A slight anomaly on this list in that Hoffa is a rare example of DeVito working on a project that is not a comedy, though it definitely works, to a certain extent. Hoffa is based on the real-life story of Jimmy Hoffa, who was an American labor union leader and served as the President of the International Brotherhood of Teamsters (IBT) from 1957 until 1971 (also the subject of Scorsese’s The Irishman). He certainly had an interesting life, and after disappearing in 1975, it was rumored that the Mafia had murdered him. Hoffa is played with utter conviction by Jack Nicholson at his most charismatic. Most of the story is told in flashbacks, and despite some praise being aimed at DeVito’s ambitious direction, many found the film to be meandering and dull, and it received mixed reviews and was a box office flop.

Death To Smoochy

Another box office bomb, it’s safe to say that DeVito’s pitch-black humor isn’t for all, but this outrageous story of warring children’s entertainers has finally found its audience in recent years and gone on to achieve cult status among said fans. Many critics found Death to Smoochy to be too nasty, provocative and cynical, but is there really such thing? Robin Williams truly shines as the drunken, foul-mouthed, disgraced, former children’s television host. His sole purpose in life is to sabotage his replacement, Sheldon Mopes (Edward Norton) and his character, Smoochy the Rhino. It is clever and witty, and if you can handle the nihilistic cynicism, it’s a thoroughly enjoyable ride.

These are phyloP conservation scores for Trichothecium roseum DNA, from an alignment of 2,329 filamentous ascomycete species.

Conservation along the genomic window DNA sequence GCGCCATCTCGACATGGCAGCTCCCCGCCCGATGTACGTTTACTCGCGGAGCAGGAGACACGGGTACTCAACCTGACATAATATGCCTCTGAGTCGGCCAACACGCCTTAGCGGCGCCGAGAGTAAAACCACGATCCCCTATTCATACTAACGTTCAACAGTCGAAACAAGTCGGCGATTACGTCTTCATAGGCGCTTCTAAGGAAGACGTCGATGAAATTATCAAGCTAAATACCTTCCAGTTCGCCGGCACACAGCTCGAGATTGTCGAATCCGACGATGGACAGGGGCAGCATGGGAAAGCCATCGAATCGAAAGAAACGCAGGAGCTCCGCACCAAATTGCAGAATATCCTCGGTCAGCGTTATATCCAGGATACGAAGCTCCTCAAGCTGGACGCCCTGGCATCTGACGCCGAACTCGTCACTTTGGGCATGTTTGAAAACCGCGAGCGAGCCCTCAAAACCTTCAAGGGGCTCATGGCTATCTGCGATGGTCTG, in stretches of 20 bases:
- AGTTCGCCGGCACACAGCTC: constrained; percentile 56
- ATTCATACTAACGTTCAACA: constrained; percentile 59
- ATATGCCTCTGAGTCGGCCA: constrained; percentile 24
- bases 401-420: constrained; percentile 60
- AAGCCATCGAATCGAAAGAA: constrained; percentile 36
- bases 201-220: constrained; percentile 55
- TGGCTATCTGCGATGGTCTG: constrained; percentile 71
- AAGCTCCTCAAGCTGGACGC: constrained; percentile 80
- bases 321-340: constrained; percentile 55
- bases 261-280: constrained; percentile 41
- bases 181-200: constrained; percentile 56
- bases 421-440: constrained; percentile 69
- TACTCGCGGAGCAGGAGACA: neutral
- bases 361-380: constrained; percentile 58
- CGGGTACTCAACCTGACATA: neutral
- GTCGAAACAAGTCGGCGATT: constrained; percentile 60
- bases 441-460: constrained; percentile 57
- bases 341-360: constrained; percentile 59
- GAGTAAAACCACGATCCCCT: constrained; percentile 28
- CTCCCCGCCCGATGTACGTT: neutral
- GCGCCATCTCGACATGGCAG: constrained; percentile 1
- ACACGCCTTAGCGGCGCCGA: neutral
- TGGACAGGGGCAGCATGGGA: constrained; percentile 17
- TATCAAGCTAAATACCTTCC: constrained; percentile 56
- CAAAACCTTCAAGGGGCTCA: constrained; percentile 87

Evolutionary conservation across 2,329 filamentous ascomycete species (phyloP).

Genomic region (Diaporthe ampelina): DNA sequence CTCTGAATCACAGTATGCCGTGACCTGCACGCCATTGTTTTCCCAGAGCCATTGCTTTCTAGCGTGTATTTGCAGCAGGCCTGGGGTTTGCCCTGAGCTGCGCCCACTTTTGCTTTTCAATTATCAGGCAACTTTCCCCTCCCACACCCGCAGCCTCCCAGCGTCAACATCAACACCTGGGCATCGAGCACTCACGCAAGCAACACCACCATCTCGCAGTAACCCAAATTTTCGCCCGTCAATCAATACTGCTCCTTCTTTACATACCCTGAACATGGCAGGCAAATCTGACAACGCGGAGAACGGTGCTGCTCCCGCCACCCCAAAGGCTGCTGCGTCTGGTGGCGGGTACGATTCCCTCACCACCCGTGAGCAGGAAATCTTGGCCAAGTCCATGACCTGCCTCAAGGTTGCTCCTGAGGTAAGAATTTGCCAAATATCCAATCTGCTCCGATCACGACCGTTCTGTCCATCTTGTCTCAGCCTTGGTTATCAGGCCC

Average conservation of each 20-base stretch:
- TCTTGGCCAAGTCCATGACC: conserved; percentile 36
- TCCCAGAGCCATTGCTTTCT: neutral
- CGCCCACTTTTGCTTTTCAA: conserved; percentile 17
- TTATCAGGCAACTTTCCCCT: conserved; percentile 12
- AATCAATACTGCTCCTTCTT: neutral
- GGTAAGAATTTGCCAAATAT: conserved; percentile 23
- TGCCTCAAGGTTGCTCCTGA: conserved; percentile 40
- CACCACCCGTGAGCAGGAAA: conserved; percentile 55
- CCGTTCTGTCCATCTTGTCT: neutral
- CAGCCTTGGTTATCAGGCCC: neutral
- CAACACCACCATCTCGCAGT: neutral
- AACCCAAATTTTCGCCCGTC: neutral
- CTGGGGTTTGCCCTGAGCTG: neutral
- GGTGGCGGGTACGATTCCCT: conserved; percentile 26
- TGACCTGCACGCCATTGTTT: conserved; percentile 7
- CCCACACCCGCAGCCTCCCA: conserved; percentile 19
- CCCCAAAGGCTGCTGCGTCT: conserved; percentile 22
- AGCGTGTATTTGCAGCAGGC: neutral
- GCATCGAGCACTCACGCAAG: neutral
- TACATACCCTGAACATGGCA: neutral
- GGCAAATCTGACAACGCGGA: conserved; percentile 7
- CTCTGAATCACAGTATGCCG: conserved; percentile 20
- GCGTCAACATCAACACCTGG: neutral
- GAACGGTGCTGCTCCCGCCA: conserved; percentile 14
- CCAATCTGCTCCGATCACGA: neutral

Now a successful West End and Broadway production, Matilda, the novel by Roahl Dahl, was originally published in 1988 and later became a feature length movie in 1996. Matilda was directed and co-produced by Danny DeVito, who also acted as narrator and as Matilda’s father in the film. Played for laughs in what is possibly the most all-out comedic Dahl adaptation, when examining the plot a little closer, there’s still plenty of DeVito and Dahl’s trademark black humor. After all, it is about a girl who is the victim of family neglect and is terrorized by a teacher who locks disobedient schoolchildren in a closet lined with broken glass. Matilda is tremendous fun, nonetheless, and much of this is down to the committed performances all around from the cast, including Mara Wilson as Matilda, Rhea Pearlman, Embeth Davidtz, and Paul Reubens, alongside DeVito. Despite much critical praise aimed at the movie and especially DeVito’s direction, Matilda, like many others on this list, performed disappointingly at the box office.